Motherhood Penalty and Fatherhood Premium? Fertility Effects on Parents in China
"Motherhood penalty" and "fatherhood premium" refer to gender-specific hypotheses about the effects of fertility on parents' labor force outcomes. While past research using observational data has found evidence consistent with the motherhood penalty and fatherhood premium hypotheses, these empirical findings remain inconclusive due to the potential threat of selection biases. China's one-child policy and its regional variation in exemptions to the policy when a first child is a girl enables us to use the gender of the first child as a powerful instrumental variable (IV) in identifying the gendered fertility effects. Based on the IV approach, this paper examines the gender-specific fertility effects on parents' time use, income, and subjective well-being, using data from the nationally-representative 2010 China Family Panel Studies. Results show that having more children makes fathers spend significantly more time at work and less time taking care of other family members. Mothers, on the other hand, report better subjective well-being with more children. Regarding specific subjective outcomes, fathers gain self-confidence in both career and the future, and mothers are happier, more satisfied with life and report higher social relationship quality. In sum, we find premiums for both fathers and mothers and penalty for neither. We interpret the positive effects of parenthood within the context of China's highly restrictive one-child family planning policy. However, the gendered distribution of the fertility effects reveals within-household gender-role specialization.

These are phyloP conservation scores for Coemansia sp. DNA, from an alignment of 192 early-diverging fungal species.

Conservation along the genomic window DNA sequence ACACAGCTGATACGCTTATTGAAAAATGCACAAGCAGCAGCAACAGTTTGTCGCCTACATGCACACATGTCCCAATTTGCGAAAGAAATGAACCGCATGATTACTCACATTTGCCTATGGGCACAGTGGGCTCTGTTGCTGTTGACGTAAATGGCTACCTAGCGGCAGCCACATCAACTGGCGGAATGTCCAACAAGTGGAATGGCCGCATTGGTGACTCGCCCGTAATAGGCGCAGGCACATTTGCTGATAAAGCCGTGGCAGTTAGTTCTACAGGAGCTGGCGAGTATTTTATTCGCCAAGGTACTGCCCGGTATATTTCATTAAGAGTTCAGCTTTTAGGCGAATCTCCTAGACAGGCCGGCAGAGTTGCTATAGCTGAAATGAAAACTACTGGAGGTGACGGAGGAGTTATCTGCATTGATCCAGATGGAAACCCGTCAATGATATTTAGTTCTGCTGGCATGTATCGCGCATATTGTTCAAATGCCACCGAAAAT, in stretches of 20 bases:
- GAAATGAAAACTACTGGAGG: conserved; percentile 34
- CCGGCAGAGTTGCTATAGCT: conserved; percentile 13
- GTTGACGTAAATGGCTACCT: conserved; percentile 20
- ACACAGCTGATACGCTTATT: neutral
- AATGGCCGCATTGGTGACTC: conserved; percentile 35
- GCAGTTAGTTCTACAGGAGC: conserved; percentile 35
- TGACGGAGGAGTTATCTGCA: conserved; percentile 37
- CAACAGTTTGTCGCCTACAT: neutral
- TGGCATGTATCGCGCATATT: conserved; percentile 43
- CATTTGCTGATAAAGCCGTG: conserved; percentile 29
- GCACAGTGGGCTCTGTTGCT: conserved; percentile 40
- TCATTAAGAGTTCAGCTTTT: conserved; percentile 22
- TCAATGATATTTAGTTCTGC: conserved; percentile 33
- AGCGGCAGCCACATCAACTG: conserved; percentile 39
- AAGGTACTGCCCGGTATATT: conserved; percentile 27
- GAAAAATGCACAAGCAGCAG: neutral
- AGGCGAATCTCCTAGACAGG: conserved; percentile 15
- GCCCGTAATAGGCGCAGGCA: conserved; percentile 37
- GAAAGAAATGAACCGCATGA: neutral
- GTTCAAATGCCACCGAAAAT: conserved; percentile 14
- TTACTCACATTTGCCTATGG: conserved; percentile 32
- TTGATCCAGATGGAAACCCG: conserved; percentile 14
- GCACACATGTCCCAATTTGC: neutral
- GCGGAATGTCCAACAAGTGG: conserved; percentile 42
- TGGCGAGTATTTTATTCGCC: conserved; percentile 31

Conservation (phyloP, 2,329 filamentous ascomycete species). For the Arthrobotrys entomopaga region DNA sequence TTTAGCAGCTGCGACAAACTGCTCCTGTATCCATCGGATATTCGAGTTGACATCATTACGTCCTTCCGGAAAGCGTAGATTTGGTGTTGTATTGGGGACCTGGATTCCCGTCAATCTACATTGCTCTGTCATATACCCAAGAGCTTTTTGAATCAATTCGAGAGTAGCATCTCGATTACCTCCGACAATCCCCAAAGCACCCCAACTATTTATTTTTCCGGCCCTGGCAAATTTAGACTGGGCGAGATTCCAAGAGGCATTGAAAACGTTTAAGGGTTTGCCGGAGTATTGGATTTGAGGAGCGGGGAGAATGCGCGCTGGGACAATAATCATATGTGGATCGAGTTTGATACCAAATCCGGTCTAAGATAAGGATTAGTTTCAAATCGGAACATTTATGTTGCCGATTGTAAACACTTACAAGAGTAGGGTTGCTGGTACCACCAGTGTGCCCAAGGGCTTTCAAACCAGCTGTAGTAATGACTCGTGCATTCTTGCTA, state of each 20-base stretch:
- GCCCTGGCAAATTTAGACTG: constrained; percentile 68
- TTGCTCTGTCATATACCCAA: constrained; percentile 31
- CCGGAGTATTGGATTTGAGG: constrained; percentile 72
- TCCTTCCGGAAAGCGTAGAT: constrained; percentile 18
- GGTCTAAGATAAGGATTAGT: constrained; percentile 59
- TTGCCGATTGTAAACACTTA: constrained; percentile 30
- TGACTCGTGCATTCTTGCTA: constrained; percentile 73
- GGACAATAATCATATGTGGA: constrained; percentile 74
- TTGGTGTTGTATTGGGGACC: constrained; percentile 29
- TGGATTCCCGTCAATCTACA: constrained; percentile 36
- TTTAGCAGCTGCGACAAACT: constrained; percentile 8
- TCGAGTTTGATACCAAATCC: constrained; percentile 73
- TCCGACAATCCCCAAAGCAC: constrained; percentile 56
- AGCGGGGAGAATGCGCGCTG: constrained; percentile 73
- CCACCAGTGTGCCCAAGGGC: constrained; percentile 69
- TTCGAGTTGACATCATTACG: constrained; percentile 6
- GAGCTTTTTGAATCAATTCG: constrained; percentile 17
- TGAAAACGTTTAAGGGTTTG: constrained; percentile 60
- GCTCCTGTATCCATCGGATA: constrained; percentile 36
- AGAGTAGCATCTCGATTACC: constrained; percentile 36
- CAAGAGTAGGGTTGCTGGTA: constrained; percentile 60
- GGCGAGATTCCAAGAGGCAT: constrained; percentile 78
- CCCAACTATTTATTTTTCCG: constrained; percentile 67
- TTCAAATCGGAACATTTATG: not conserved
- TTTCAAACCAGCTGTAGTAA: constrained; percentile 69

Country of focus: China.